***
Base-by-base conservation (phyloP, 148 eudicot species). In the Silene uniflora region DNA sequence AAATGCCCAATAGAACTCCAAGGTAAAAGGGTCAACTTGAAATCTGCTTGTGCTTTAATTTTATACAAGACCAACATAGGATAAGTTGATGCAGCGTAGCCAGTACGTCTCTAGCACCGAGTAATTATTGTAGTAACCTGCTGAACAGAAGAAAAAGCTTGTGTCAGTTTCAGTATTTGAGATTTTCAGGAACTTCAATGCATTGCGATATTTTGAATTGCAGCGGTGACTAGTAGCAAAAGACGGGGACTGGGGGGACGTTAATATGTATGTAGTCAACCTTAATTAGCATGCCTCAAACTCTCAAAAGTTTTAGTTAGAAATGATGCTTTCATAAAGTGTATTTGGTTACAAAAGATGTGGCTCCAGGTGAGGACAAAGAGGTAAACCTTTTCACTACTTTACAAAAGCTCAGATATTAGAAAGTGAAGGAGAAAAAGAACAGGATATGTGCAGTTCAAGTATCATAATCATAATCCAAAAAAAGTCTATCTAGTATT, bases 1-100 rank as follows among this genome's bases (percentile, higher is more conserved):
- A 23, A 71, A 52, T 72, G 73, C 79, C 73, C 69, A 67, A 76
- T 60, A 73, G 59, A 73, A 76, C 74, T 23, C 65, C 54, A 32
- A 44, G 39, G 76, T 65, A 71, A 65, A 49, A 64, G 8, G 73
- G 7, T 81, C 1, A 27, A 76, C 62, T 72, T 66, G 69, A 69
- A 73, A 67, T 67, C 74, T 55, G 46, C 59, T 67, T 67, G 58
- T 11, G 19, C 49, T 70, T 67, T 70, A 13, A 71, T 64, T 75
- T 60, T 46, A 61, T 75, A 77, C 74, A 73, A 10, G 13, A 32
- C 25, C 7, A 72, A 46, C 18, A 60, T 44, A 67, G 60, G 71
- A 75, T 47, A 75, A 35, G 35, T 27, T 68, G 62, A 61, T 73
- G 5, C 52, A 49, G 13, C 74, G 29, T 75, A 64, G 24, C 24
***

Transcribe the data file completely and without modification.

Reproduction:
Base-by-base conservation (phyloP, 148 eudicot species). In the Silene uniflora region DNA sequence AAATGCCCAATAGAACTCCAAGGTAAAAGGGTCAACTTGAAATCTGCTTGTGCTTTAATTTTATACAAGACCAACATAGGATAAGTTGATGCAGCGTAGCCAGTACGTCTCTAGCACCGAGTAATTATTGTAGTAACCTGCTGAACAGAAGAAAAAGCTTGTGTCAGTTTCAGTATTTGAGATTTTCAGGAACTTCAATGCATTGCGATATTTTGAATTGCAGCGGTGACTAGTAGCAAAAGACGGGGACTGGGGGGACGTTAATATGTATGTAGTCAACCTTAATTAGCATGCCTCAAACTCTCAAAAGTTTTAGTTAGAAATGATGCTTTCATAAAGTGTATTTGGTTACAAAAGATGTGGCTCCAGGTGAGGACAAAGAGGTAAACCTTTTCACTACTTTACAAAAGCTCAGATATTAGAAAGTGAAGGAGAAAAAGAACAGGATATGTGCAGTTCAAGTATCATAATCATAATCCAAAAAAAGTCTATCTAGTATT, bases 1-100 rank as follows among this genome's bases (percentile, higher is more conserved):
- A 23, A 71, A 52, T 72, G 73, C 79, C 73, C 69, A 67, A 76
- T 60, A 73, G 59, A 73, A 76, C 74, T 23, C 65, C 54, A 32
- A 44, G 39, G 76, T 65, A 71, A 65, A 49, A 64, G 8, G 73
- G 7, T 81, C 1, A 27, A 76, C 62, T 72, T 66, G 69, A 69
- A 73, A 67, T 67, C 74, T 55, G 46, C 59, T 67, T 67, G 58
- T 11, G 19, C 49, T 70, T 67, T 70, A 13, A 71, T 64, T 75
- T 60, T 46, A 61, T 75, A 77, C 74, A 73, A 10, G 13, A 32
- C 25, C 7, A 72, A 46, C 18, A 60, T 44, A 67, G 60, G 71
- A 75, T 47, A 75, A 35, G 35, T 27, T 68, G 62, A 61, T 73
- G 5, C 52, A 49, G 13, C 74, G 29, T 75, A 64, G 24, C 24